From John Marshall1
[Washington] Jany 1st. 1801
I receivd this morning your letter of the 26th of Decr.2 It is I believe certain that Jefferson & Burr will come to the house of representatives with equal votes. The returns have been all receivd & this is the general opinion.
Being no longer in the house of representatives & consequently compeld by no duty to decide between them, my own mind had scarcely determind to which of these gentlemen the preference was due. To Mr. Jefferson whose political character is better known than that of Mr. Burr, I have felt almost insuperable objections. His foreign prejudices seem to me totally to unfit him for the chief magistracy of a nation which cannot indulge those prejudices without sustaining debt & permanent injury. In addition to this solid & immovable objection Mr. Jefferson appears to me to be a man who will embody himself with the house of representatives. By weakening the office of President he will increase his personal power. He will diminish his responsability, sap the fundamental principles of the government & become the leader of that party which is about to constitute the majority of the legislature. The morals of the Author of the letter to Mazzei3 cannot be pure.
With these impressions concerning Mr. Jefferson I was in some degree disposd to view wiith less apprehension any other character & to consider the alternative now offerd us as a circumstance not to be entirely neglected.4
Your representation of Mr. Burr with whom I am totally unacquainted shows that from him still greater danger than even from Mr. Jefferson may be apprehended. Such a man as you describe is more to be feard & may do more immediate if not greater mischief. Believing that you know him well & are impartial my preference woud certainly not be for him—but I can take no part in this business. I cannot bring my self to aid Mr. Jefferson. Perhaps respect of myself shoud in my present situation deter me from using any influence (if indeed I possessd any) in support of either gentleman. Altho no consideration coud induce me to be the secretary of State while there was a President whose political system I believd to be at variance with my own, yet this cannot be so well known to others, & it might be suspected that a desire to be well with the successful candidate had in some degree governd my conduct.
With you I am in favor of ratifying our treaty with france5 tho’ I am far very far from approving it. There is however one principle which I think it right to explain. Our Envoys were undoubtedly of opinion that our prior treaty with Britain6 woud retain its stipulated advantages7 & I think that opinion correct. Was our convention with any other nation than France I shoud feel no sollicitude on this subject. But France, the most encroaching nation on earth, will claim a literal interpretation & our people will decide in her favor. Those who coud contend that a promise not to permit privatiers of the enemy of France to be fitted out in our ports amounted to a grant of that privilege to France woud not hesitate to contend that a stipulation giving to France on the subject of privatiers & prizes the privileges of the most favord nation placd her on equal ground with any other nation whatever.8 In consequence of this temper in our own country I think the ratification of the treaty ought to be accompanied with a declaration of the sense in which it is agreed to. This however is only my own opinion.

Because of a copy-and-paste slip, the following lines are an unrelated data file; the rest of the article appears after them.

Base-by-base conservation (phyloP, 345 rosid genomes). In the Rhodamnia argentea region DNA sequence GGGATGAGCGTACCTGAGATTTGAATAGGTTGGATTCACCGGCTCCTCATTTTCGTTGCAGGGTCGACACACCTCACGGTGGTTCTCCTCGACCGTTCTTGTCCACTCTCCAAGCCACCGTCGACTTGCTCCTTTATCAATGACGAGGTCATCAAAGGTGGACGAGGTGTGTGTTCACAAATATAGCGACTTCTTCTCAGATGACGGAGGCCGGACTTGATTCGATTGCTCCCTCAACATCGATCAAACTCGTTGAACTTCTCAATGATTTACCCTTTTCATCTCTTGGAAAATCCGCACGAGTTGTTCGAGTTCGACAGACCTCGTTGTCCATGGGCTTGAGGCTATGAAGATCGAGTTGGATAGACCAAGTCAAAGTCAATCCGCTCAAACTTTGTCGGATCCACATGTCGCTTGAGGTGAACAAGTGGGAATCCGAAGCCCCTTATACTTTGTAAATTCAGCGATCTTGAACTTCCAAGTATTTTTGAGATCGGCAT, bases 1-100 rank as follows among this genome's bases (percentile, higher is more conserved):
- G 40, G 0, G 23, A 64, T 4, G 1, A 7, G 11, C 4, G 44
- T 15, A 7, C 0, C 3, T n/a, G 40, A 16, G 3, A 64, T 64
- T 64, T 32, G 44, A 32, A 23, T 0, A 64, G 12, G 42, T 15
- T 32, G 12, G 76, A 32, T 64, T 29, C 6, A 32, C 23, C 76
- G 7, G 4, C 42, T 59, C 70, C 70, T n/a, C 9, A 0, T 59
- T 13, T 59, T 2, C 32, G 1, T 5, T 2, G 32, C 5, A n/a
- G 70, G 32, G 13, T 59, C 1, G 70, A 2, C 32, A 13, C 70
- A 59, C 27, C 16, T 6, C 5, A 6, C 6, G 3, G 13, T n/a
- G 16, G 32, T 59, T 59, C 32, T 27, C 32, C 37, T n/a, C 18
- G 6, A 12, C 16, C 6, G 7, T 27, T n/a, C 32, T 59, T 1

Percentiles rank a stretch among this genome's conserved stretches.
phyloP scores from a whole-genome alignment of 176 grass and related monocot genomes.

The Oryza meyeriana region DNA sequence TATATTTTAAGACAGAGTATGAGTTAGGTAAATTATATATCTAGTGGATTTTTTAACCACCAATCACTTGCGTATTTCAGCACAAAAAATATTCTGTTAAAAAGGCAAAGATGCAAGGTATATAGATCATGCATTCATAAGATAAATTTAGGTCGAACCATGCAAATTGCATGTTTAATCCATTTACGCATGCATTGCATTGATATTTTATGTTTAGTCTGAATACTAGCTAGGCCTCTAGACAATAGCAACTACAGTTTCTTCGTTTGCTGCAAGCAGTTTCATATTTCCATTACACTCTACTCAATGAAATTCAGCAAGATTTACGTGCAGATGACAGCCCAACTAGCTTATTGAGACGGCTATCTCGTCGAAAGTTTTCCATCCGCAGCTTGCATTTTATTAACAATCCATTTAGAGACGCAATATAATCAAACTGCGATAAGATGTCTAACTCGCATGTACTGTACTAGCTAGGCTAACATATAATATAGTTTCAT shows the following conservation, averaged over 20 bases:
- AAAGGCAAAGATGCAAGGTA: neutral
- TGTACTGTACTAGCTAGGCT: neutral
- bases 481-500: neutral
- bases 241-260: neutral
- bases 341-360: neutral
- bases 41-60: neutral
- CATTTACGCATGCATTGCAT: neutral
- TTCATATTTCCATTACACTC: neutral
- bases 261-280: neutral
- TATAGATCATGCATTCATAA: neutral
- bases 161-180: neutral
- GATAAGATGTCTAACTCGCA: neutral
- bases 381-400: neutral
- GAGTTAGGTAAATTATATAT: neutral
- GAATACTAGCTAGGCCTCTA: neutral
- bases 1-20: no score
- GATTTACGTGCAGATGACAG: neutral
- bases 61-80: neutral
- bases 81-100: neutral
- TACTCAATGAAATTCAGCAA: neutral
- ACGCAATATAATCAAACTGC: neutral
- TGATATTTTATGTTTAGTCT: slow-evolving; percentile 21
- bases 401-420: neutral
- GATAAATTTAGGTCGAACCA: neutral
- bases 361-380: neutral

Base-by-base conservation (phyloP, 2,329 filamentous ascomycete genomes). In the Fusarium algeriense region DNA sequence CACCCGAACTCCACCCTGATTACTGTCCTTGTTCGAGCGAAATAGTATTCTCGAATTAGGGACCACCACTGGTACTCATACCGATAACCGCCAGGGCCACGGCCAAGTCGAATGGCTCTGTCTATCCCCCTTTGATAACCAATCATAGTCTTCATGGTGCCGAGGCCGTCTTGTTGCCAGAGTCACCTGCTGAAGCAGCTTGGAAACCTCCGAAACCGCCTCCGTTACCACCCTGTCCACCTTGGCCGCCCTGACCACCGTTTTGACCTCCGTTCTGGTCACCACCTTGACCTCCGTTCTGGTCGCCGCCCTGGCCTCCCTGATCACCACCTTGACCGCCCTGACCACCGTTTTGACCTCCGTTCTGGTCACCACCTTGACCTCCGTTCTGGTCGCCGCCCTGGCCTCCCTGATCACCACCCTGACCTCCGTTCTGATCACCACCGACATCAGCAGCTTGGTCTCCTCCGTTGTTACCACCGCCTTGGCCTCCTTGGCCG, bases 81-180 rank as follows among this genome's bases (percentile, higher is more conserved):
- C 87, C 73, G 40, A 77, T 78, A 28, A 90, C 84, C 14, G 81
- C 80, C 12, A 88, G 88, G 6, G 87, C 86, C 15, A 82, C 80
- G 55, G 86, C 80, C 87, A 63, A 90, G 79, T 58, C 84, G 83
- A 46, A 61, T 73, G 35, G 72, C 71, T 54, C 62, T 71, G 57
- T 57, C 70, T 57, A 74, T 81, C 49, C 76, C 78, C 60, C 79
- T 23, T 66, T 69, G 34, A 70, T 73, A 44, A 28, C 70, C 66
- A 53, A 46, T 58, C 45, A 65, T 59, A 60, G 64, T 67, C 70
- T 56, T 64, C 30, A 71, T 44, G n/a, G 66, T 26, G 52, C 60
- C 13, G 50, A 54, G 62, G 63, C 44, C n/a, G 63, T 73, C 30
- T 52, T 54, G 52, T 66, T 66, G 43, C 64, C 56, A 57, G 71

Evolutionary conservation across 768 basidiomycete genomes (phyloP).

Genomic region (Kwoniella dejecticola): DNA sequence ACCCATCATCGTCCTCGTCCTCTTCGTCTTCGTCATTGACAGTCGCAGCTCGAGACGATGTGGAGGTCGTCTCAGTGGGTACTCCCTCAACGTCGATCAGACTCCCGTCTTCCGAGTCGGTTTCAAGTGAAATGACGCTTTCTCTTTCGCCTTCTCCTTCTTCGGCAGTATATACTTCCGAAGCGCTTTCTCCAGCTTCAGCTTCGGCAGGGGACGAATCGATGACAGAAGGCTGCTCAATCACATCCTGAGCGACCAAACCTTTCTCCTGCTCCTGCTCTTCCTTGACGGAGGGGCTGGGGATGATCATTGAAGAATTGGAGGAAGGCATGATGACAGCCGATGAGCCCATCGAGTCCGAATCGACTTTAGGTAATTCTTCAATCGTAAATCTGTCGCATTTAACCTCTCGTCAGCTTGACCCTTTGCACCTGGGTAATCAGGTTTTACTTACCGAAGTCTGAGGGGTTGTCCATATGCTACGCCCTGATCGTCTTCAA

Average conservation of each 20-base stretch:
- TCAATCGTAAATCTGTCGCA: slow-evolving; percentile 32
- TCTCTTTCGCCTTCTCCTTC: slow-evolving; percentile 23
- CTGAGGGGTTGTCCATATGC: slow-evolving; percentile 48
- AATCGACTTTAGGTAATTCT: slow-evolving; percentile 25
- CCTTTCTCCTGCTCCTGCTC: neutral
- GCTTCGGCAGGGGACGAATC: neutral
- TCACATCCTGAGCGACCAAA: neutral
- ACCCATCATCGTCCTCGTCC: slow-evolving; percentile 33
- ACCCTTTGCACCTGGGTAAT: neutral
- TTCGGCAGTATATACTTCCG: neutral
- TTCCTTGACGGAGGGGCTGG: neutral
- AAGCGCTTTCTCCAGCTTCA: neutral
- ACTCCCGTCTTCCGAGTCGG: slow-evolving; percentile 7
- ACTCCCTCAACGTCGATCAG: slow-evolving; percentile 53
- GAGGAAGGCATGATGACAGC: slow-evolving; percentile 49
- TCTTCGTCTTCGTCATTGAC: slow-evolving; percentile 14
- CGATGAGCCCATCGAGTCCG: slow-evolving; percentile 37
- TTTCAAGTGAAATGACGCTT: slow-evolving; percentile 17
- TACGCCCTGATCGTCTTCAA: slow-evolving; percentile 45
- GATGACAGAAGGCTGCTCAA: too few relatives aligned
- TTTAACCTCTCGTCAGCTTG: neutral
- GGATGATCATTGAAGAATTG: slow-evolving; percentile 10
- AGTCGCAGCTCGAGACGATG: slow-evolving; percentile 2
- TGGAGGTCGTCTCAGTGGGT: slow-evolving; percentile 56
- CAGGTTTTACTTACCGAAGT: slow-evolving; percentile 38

With very much respect & esteem I am dear sir your Obedt
ALS, Hamilton Papers, Library of Congress.
1. For background to this letter, see H to Oliver Wolcott, Jr., December 16, 1800, note 1.
2. Letter not found.
3. For this letter, see H to Benjamin Stoddert, June 6, 1800, note 40.
4. On December 28, 1800, Marshall wrote to Edward Carrington: “It is understood that votes for Mr. Jefferson & Colo. Burr are equal.… In the event of equality it is extremely doubtful who will be President. I take no part & feel no interest in the decision. I consider it as a choice of evils & I really am uncertain which would be the greatest. So far as I can learn however from what passes around me I really think the probability in favor of Burr.…
“I have only to wish that the best for our common country may be done but I really do not know what that best is.” (ALS, Yale University Library.)
5. For the ratification of the Convention of 1800 (Treaty of Môrtefontaine), see Harrison Gray Otis to H, December 17, 1800, note 5.
6. The Jay Treaty.
7. See Article XXI of Timothy Pickering’s instructions to the United States envoys to France, dated October 22, 1799 (ASP description begins American State Papers, Documents, Legislative and Executive, of the Congress of the United States (Washington, 1832–1861). description ends , Foreign Relations, II, 304). See also H to George Washington, first letter of October 21, 1799, note 2; the enclosure to H to Marshall, October 2, 1800.
8. For the text of Article VI of the Convention of 1800, see Oliver Ellsworth to H, October 16, 1800, note 20.